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Variable time domain discretization methodology for molecular dynamics simulation of metallic compounds

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posted on 23.05.2021, 16:48 by Jamal Zeinalov
The present work proposes a methodology to improve the computational requirements of molecular dynamics simulations while maintaining or improving the fidelity of the obtained results. The most common method of molecular dynamics simulation at present is the multi-force, constant time-step, explicit computation, which advances a single time step at a time to determine the next state of the system. The present work proposes a variable time-step strategy, where a single large simulation is subdivided into multiple time domains which redistribute computational resources where they are needed the most: in areas of higher than average potential or kinetic energy or highly dynamic areas around impurity clusters, void formations and crack propagations. The research focuses on the simulation of metallic compounds, as these form the basis of most common molecular dynamics simulations, and have been very thoroughly investigated over the years, thus providing a very extensive body of work for the purpose of comparison and validation of the proposed methodology. The novel methodology presented in this work allows to alleviate some of the limitations associated with the molecular dynamics methodologies and go beyond traditional scales of simulation. The proposed method has been observed to deliver 5 to 20 percent increase in simulation size domain while maintaining or improving the accuracy and computational cycle time. The benefits were observed to be greater for large simulations with one or more areas of higher than average kinetic or potential energy levels, such as those found during crack initiation and propagation, coating-substrate interface, localized pressure application or large thermal gradient. The large difference allows for very clear prioritization of computational resources for high energy areas and as a result provides for faster and more accurate simulation even with increased domain size. Conversely, this method has been observed to provide little to no benefit when simulating stable systems that are undergoing very slow change, such as (relatively) slow change in ambient temperature or pressure, or otherwise homogeneous internal and external boundary conditions. However, for the majority of applications described above, including coating deposition and additive manufacturing, the proposed methodology will yield substantial increase in both simulation size and accuracy, since in the aforementioned processes kinetic and potential energy gradients across the simulation are typically very significant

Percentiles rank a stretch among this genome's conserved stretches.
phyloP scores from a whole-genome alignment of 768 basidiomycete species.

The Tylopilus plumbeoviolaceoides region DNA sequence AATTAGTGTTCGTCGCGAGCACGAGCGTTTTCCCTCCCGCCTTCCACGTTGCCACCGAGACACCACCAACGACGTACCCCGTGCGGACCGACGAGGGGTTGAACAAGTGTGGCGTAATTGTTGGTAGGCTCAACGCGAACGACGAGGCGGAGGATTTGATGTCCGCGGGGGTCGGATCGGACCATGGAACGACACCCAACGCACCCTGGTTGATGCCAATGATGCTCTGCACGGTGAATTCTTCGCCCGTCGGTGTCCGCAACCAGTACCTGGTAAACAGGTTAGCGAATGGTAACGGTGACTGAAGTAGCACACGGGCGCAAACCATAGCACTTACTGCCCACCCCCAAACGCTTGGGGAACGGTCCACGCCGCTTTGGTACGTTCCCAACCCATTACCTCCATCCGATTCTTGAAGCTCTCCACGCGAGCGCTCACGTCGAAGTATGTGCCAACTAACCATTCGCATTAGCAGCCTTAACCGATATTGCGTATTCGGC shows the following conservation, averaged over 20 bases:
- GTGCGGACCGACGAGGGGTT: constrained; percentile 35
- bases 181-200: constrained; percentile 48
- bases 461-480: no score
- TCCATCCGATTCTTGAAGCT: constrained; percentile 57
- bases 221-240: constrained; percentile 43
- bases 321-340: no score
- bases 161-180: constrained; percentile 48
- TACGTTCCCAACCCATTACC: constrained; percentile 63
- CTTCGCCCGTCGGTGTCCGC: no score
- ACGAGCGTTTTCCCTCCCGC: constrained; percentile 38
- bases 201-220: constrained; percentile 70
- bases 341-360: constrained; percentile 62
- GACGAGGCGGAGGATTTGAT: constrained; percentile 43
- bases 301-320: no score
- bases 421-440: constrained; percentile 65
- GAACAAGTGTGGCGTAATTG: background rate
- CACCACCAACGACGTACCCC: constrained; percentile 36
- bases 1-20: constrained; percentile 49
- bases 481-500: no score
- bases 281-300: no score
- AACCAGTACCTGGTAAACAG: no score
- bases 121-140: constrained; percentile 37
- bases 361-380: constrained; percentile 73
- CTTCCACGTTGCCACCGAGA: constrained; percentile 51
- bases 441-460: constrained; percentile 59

Doctor of Philosophy


Aerospace Engineering

Granting Institution

Ryerson University

LAC Thesis Type